Sopwith 1-1/2 Strutter (oz10055)


Sopwith 1-1/2 Strutter (oz10055) by Ralph Kuenz - plan thumbnail

About this Plan

Sopwith 1-1/2 Strutter. Rubber scale model biplane.

From Cloudbuster Newsletter.

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  • (oz10055)
    Sopwith 1-1/2 Strutter
    by Ralph Kuenz
    19in span
    Scale Rubber F/F Biplane Military
    clean :)
    all formers complete :)
  • Submitted: 01/05/2018
    Filesize: 265KB
    Format: • PDFbitmap
    Credit*: Rottensox

  • Sopwith_1½_Strutter | help
    see Wikipedia | search Outerzone

    ScaleType: This (oz10055) is a scale plan. Where possible we link scale plans to Wikipedia, using a text string called ScaleType.

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    Wikipedia page addresses may well change over time.
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User comments

If it's a 1-1/2 Strutter then this should be a two seater, of course.
anon - 11/05/2018
Why? If you are unsure about the aviation history involved, maybe just taking 5 seconds to Google "Single seat strutter" would help. I found this straight away: "After the successful debut of the two-seat Sopwith 1½ Strutter fighter, RNAS ordered the Sopwith 9700 single-seat bomber among six new types for its own needs. At that time the Admiralty were planning great offensive air raids against Germany's industrial centers, but the lack of a suitable aeroplane delayed this idea. The first single-seat 1½ Strutter was delivered to the RNAS in June 1916, but official acceptance took place in August. At the same time the RFC also ordered the 1½ Strutter from Sopwith, and many subcontractors also began to build this type: Morgan & Co, Hooper, Mann & Egerton, and Westland completed 372 single-seat 1½ Strutters in total ...etc."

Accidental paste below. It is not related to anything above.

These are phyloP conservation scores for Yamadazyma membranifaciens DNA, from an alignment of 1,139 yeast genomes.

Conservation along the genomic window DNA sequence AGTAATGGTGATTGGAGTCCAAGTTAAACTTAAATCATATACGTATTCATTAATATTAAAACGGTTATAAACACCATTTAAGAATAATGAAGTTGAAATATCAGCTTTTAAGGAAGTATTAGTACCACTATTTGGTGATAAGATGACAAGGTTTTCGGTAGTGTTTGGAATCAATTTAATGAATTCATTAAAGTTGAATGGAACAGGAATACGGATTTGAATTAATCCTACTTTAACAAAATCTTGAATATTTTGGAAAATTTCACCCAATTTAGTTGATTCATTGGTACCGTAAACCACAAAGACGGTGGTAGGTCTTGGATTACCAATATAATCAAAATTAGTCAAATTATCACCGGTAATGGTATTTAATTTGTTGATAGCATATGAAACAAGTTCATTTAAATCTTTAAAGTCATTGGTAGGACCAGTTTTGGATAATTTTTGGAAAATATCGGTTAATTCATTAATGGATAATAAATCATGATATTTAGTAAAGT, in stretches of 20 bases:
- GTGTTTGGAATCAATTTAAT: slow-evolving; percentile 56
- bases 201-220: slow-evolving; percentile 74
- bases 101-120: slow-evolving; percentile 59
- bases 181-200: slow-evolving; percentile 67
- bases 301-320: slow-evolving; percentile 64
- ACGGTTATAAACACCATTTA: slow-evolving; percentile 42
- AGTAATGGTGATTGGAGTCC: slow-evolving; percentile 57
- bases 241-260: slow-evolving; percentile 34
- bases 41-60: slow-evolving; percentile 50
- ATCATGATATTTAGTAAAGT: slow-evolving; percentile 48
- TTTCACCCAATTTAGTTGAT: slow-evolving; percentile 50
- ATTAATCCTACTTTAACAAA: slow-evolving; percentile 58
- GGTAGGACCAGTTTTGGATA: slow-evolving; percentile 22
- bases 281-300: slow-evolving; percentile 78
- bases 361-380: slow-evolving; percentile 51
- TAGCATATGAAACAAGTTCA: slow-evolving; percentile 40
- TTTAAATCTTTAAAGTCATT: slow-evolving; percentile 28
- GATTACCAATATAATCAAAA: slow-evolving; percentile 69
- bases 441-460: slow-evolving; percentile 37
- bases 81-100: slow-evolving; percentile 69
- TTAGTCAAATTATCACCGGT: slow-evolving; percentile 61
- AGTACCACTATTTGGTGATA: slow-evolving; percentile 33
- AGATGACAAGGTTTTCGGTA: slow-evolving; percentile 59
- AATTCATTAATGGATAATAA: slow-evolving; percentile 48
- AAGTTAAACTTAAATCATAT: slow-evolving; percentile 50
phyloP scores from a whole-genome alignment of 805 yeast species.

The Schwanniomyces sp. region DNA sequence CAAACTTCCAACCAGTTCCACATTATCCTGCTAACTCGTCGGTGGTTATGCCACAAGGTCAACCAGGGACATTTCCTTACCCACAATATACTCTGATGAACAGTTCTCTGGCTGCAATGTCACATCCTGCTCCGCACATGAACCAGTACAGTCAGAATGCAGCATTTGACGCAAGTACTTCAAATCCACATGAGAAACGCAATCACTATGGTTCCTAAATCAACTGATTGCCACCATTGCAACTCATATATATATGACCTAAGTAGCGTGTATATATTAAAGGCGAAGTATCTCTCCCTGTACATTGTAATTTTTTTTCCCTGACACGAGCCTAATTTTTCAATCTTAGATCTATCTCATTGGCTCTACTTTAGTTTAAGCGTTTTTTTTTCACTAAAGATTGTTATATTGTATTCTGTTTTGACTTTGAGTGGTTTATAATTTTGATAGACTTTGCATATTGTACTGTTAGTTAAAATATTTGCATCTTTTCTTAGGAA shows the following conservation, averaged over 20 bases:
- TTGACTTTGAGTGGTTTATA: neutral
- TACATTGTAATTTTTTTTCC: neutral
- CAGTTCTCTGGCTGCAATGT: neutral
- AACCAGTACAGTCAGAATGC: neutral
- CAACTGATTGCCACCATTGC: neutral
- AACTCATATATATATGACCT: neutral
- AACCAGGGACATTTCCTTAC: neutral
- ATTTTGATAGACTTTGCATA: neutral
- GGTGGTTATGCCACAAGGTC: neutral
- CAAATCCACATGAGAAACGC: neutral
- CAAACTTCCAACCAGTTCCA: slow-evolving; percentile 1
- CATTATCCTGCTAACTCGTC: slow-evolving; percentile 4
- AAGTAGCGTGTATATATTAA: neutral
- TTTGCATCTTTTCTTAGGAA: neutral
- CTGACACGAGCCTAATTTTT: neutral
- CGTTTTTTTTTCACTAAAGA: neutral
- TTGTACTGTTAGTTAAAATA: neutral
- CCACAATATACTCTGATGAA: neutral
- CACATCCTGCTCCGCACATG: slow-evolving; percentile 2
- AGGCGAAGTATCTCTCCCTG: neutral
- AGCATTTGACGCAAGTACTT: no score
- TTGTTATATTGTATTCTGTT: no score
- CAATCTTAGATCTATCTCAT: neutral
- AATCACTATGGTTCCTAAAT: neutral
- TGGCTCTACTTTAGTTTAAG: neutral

SteveWMD - 11/05/2018
The type's long range and stability were good qualities for a home defence fighter and it served with three home defence squadrons, No. 37, No. 44 and No. 78 Squadrons. Most of the 1½ Strutters supplied to home defence units had been built as two-seaters but many were converted "in the field" to single-seaters to improve performance. Some of these single-seaters were similar to the bomber variant, but others were of a different type, known (like similarly adapted Sopwith Camels) as the Sopwith Comic. The cockpit was moved back behind the wings and one or two Lewis guns, either mounted on Foster mountings or fixed to fire upwards, outside the arc of the propeller, replaced the synchronised Vickers. And this is it.
Pit - 12/05/2018
Ah, yes. Of course. Reading the plan for 5 seconds then googling the number A6906 even finds you a plastic Roden kit of this actual airframe which was a single seater. Of course.
SteveWMD - 12/05/2018
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